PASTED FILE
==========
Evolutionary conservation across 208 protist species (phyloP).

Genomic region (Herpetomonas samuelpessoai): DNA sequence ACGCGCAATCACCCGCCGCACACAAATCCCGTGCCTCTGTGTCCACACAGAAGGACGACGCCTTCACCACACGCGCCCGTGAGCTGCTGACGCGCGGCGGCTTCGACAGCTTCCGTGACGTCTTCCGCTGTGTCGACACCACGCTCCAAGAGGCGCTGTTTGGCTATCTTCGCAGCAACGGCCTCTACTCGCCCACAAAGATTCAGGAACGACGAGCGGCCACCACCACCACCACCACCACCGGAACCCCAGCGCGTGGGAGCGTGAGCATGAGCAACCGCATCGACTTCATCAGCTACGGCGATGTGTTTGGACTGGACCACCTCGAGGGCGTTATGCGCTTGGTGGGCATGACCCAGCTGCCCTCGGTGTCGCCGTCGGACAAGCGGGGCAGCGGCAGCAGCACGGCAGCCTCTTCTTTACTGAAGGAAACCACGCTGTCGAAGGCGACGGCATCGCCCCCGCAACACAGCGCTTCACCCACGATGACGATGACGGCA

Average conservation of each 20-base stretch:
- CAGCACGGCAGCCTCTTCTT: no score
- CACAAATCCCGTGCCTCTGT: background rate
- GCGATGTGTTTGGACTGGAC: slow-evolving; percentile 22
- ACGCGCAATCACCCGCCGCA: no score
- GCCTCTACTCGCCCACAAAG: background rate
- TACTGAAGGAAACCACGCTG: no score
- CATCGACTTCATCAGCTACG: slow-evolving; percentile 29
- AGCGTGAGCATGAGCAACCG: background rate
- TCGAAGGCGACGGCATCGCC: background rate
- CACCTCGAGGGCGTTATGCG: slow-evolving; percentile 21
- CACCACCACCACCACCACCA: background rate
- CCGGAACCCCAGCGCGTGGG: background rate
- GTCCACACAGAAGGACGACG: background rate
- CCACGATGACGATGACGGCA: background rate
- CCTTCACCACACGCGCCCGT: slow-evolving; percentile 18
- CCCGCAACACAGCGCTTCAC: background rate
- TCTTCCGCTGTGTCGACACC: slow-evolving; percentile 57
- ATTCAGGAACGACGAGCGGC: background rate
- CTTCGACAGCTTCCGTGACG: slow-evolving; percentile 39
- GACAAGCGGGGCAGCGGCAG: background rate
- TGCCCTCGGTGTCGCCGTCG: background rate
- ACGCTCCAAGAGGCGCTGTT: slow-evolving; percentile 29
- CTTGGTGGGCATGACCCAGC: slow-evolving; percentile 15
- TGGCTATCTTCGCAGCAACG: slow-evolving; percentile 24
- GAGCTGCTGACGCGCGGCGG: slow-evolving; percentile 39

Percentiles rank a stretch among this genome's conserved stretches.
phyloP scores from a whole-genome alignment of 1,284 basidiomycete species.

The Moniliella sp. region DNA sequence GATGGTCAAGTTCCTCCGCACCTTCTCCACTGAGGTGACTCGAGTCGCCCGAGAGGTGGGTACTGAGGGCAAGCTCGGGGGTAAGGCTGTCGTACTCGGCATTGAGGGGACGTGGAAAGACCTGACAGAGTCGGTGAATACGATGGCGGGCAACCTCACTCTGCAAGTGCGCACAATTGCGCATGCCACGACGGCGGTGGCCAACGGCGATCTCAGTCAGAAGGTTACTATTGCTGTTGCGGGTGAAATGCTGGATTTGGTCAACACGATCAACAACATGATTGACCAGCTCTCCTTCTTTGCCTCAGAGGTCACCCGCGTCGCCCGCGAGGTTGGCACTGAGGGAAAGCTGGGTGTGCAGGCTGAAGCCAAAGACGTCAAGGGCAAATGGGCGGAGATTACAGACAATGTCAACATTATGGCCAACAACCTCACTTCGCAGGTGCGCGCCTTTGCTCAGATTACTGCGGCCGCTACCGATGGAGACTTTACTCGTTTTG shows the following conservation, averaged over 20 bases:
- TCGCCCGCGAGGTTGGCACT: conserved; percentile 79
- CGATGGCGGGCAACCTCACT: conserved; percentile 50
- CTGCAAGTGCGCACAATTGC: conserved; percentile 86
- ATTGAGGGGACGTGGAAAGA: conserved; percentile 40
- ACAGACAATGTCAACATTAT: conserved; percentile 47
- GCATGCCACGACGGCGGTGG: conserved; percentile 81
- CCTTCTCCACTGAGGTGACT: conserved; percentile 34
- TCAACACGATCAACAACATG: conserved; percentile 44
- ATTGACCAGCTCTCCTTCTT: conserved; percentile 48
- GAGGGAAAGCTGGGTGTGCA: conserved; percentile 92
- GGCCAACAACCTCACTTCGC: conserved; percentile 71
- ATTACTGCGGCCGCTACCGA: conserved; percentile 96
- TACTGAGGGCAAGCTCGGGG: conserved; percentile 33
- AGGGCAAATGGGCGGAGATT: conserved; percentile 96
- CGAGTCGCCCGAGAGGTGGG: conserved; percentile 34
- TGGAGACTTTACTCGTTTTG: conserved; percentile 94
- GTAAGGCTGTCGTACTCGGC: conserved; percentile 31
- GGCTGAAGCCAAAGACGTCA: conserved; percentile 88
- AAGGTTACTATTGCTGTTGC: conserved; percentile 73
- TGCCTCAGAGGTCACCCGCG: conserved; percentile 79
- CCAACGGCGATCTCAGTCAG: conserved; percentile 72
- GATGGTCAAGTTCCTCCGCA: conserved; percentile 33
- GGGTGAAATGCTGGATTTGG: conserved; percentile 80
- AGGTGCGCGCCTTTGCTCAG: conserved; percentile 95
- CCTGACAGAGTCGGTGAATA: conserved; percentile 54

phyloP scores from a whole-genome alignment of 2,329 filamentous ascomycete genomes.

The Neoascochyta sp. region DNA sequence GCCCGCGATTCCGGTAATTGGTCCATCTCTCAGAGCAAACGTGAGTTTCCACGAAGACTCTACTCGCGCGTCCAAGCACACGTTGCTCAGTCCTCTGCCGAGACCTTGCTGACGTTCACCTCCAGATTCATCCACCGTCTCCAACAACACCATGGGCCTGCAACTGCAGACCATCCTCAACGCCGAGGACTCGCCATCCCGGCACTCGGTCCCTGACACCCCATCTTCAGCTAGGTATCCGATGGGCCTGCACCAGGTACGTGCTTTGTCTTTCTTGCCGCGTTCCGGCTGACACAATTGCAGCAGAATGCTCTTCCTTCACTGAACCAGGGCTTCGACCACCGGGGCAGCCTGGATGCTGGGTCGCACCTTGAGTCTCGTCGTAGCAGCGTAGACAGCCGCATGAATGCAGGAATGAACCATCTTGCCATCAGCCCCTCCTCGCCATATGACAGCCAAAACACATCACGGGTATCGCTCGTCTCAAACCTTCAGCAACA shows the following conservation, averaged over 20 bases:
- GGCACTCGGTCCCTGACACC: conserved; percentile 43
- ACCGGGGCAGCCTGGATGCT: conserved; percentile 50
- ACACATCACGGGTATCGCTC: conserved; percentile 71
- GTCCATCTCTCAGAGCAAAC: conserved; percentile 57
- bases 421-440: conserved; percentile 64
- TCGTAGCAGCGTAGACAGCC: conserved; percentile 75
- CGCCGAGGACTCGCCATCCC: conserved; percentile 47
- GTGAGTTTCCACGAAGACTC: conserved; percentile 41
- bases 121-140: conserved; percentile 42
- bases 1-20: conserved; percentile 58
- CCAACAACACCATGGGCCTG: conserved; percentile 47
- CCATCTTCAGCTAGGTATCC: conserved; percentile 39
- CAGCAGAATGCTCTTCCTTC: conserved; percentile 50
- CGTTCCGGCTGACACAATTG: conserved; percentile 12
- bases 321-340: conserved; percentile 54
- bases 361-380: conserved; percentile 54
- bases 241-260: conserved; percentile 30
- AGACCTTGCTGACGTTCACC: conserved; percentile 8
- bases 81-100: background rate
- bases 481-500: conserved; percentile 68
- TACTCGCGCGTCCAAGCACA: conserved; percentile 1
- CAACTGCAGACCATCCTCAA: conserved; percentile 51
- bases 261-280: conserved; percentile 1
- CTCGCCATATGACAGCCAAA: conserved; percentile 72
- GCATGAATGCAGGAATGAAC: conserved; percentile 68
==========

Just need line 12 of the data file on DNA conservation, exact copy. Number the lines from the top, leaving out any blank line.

- TCGAAGGCGACGGCATCGCC: background rate